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The popular Inn-Square Men's Bar in Inman Square became the latest casualty in Cambridge's on-going liquor licensing war when it closed its doors Sunday night for the last time.
The Cambridge Liquor Licensing Board effectively put an end to the ten-year-old establishment by rejecting a request for the transfer of the pub's license to a new location.
When the bar's lease expired last week, the owner of the pub, Marshall Simpkins; was prepared to move into a new location across the street. However, the Cambridge Board denied his request for a license transfer after it held an open hearing earlier this month.
A liquor license cannot be automatically transferred, the chairman of the licensing board, Mary E. Calnan, said yesterday adding, "It's almost like getting a new license."
Calnan said the main ground for the license denial was the fierce opposition among area residents, who feared that the bar's new location would increase noise in the neighborhood and require extra parking.
After a public auction of the bar's equipment, the last night in the club's existence was a complete sellout. A standing-room-only crowd forced many loyal fans to wait outside until late in the night, while those regulars lucky enough to squeeze in drowned their sorrow in alcohol at the bar.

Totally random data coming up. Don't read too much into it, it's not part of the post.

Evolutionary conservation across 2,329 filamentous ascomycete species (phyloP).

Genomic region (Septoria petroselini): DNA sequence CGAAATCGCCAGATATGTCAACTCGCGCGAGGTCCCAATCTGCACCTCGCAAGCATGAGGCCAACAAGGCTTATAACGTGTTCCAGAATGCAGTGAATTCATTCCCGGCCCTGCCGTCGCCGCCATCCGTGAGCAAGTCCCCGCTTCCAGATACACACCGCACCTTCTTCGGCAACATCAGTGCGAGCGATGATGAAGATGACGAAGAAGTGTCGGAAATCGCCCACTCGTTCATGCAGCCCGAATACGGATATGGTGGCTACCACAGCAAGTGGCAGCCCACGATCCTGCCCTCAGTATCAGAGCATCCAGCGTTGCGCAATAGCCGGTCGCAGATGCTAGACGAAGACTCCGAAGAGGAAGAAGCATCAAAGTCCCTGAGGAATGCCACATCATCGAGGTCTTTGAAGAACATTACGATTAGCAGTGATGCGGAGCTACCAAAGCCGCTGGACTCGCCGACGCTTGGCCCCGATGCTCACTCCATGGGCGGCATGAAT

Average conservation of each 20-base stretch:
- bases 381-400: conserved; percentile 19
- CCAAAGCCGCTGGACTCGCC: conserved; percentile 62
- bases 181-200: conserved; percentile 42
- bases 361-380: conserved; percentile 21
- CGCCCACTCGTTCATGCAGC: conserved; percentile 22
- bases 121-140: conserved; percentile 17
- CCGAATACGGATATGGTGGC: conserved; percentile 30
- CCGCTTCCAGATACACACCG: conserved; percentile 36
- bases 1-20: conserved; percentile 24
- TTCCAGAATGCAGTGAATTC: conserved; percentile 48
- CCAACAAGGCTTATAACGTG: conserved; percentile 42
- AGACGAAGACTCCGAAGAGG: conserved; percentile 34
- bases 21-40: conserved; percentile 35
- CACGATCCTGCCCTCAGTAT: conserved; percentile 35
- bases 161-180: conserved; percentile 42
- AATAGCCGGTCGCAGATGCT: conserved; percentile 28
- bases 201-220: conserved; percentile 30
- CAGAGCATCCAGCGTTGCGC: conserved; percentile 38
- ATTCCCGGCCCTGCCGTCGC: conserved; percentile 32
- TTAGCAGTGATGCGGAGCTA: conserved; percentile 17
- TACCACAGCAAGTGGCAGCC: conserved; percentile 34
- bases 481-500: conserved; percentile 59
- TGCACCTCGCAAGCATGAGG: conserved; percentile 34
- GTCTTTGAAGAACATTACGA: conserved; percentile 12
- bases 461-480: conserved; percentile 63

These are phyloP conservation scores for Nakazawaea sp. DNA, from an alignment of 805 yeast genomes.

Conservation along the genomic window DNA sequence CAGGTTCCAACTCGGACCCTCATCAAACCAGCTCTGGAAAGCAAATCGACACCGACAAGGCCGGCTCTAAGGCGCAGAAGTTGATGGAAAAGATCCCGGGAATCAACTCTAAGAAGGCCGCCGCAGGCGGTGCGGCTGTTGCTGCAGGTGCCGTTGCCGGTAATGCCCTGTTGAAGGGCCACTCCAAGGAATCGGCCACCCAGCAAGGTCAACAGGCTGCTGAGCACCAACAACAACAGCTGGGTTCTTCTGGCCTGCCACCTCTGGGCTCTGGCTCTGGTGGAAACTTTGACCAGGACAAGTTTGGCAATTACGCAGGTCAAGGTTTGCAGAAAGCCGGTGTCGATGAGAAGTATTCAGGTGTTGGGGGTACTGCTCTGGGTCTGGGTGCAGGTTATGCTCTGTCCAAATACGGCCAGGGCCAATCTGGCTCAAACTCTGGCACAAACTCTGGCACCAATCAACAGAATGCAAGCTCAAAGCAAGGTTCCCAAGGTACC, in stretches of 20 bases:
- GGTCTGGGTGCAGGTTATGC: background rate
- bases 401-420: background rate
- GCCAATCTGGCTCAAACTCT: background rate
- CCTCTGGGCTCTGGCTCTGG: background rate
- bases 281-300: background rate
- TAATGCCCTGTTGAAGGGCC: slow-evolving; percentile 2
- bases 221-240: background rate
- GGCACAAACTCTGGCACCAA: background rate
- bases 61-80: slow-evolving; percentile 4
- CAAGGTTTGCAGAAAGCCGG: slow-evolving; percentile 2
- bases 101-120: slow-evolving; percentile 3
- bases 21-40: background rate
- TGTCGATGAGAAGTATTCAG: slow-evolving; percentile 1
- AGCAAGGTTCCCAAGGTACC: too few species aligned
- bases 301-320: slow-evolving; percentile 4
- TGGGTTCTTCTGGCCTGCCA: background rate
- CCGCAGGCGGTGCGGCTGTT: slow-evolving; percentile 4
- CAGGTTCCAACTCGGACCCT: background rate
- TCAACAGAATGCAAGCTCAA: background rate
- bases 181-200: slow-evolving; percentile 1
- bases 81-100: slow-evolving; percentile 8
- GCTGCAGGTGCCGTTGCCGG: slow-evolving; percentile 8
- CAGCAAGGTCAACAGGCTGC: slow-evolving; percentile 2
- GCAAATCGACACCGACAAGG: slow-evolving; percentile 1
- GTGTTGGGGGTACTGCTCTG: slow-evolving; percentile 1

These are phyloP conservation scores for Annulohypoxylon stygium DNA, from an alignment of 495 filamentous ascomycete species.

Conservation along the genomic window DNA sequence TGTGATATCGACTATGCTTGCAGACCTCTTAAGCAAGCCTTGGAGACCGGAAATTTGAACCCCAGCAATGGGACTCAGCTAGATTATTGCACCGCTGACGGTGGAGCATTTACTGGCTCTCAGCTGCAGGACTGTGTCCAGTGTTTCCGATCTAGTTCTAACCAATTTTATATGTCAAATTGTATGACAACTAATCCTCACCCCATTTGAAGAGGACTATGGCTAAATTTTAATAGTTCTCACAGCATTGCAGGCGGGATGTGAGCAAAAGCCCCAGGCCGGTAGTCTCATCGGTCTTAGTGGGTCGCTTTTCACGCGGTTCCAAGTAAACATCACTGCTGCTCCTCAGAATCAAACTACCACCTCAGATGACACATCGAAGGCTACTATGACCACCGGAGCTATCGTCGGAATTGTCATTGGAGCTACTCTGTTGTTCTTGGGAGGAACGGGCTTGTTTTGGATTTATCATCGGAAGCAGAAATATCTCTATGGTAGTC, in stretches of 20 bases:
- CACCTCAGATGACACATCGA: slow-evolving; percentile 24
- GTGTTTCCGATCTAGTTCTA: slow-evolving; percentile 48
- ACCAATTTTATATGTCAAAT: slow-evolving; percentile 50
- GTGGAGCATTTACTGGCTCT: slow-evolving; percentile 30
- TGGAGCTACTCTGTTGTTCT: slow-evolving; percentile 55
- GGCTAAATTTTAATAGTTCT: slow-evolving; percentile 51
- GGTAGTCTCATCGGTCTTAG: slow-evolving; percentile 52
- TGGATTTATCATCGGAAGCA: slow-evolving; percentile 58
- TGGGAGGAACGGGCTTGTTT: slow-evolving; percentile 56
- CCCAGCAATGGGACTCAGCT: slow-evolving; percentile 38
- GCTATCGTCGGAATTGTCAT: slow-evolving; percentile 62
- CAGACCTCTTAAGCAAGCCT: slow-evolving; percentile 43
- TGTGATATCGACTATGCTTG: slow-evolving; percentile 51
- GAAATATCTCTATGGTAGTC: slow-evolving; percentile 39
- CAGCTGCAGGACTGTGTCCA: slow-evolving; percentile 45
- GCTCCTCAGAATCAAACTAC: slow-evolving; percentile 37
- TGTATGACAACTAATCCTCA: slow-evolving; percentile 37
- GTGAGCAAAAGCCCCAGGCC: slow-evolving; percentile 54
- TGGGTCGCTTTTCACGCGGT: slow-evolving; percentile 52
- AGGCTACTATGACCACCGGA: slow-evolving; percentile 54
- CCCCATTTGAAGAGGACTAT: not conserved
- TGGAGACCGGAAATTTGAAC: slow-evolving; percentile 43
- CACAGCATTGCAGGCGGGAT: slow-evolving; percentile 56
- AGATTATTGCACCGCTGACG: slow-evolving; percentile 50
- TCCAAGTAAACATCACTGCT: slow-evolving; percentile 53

Over the years, the club made its reputation as a different kind of Cambridge bar by booking local and independent bands while providing a friendly atmosphere for neighborhood patrons.
"It's a Cambridge bar rather than a Boston music place," said James M. Barber '85, musical director at WHRB. "They had practically no cover, a lot of good bands, and a nice atmosphere," said Elizabeth M. Losh '87.
Fans say that much of the bar's success can be attributed to Simpkins, who hand-picked the bands that played at his pub. "I think he would only play bands he though were good, regardless of how much money they would bring," said Barber. "He did a good job of bringing a lot of bands you wouldn't normally near around town."
Simpkins was unavailable for comment yesterday.
Drinkers and musicians alike said yesterday they would miss the bar's special ambience. "As far as the atmosphere is concerned, it can't be replaced," said Skip Welch, a roadie for The Neats, a Cambridge band that appeared regularly at the club. Drummer Perry Hanley added that he was confident Simpkins would start a new bar in the area. "I have a lot of faith in the guy," he said.
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